Stories for Teachers

It’s 2011 and I want to start telling some more stories! I’m a firm believer that the best teachers are those that tell stories in order to teach. (and research suggests this and also essential for great presentations).  I’ve collected my stories HERE on EFL Classroom 2.0 and hope some teachers will take a visit.

So to start off strong – I’m going to tell an old Arabic story. I thought of it today – during a conversation I was having with a former student. I can’t remember for sure where I first read it or heard it, but it might be from Thesiger’s Arabian Sands or perhaps Laurence’s first and overlooked book – A Tree for Poverty. In both cases – highly recommended literature! (I also have to take time to make a list this year of my fav. travel books – what you find online is dismal and uninformed – ah pop culture!, thinking the DaVinci code is a classic!).

This story speaks to teachers in many ways. To me, it suggests that as a teacher we are told many things but often it is best when the door closes – to do it your own way. Good teaching is always about authenticity and listening to your own voice, despite the calls of others (admin, society, teacher trainers, parents even!).

Long ago there was a hard working father. His teenage son complained that nobody looked up to him and he asked how he could get others to like him, respect him. The father replied, “Never listen to anyone else but your own heart, they don’t know what’s best at all!”.

The boy scoffed at his father’s words so his father suggested they go into town.

They took their donkey with them into town. As they walked along side the donkey, the boy overheard some old women laughing, saying, “Look at that horrible man. He let’s his son walk while the donkey does nothing.” The boy felt ashamed and suggested to his father that he ride. The father said, “Okay”.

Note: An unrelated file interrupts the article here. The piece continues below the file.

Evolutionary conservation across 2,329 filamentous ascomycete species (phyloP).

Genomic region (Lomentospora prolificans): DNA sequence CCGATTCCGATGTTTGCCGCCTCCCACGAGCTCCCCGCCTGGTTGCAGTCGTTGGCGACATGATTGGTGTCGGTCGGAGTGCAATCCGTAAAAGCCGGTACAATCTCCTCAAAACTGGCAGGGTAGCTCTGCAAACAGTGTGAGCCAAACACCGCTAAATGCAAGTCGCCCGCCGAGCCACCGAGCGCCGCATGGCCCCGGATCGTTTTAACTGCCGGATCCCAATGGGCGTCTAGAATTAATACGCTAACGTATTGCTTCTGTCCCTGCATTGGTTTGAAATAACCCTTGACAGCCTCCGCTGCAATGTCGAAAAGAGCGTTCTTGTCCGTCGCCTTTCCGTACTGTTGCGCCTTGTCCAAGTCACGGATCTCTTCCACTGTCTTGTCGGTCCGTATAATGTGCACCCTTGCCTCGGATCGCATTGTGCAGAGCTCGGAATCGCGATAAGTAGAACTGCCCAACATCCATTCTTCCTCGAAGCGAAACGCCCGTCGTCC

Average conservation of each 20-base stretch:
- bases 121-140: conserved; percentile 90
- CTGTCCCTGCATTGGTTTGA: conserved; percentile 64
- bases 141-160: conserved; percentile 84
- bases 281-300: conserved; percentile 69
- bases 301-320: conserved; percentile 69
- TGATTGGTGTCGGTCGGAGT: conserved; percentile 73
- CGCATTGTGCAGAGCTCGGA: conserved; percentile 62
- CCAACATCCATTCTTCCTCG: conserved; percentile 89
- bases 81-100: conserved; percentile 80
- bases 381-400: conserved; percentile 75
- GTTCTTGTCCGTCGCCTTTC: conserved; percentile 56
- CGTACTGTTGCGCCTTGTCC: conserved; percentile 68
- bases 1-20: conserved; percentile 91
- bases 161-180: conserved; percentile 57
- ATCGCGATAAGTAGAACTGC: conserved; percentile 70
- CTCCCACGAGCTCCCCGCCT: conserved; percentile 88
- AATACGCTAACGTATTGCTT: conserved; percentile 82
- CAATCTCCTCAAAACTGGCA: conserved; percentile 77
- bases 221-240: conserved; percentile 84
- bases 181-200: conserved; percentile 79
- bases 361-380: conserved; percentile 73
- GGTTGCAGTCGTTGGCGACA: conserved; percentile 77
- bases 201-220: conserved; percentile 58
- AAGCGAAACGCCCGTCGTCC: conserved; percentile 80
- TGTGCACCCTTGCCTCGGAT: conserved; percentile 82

As they went down the road, some men pointed at them and angrily said, “Young man, how can you ride on that donkey? Get off and let your old father ride. Shame on you!”.

So the boy jumped off and told his father to get on the donkey. The father started riding the donkey into town.

Further down the road, the boy heard some young women whispering and pointing, saying, “What a horrible father, look how he treats his son, letting him walk in the hot sun while he rides on the donkey!”.

The boy was ashamed and suggested they both ride on the donkey for the remainder of the journey. However, a little further down the road, a man ran out and started scolding them. He said, “What lazy men you are, both riding on that poor creature. Don’t you have any consideration for your animal?”.

The father and son jumped off the donkey. The father saying, “You see?”, “You must do what you think is best and not what others would like you to do!”.

Print Friendly, PDF & Email


Teacher trainer, technology specialist, educational thinker...creator of EFL Classroom 2.0, a social networking site for thousands of EFL / ESL teachers and students around the world.

You may also like...

1 Response

  1. paulhusser says:

    I agree with doing things your own way. I was actually having trouble learning spanish and my friends were trying to show me all these books and study guides to use but they didn’t help one bit. I found these flashcards online and decided to use them and almost instantly I was learning at a faster pace than ever before. Sometimes you’ve got to do things your own way and be your own leader.

Leave a Reply

Your email address will not be published.

Subscribe By Email

Get every new post delivered right to your inbox.

This form is protected by reCAPTCHA and the Google Privacy Policy and Terms of Service apply.

Skip to toolbar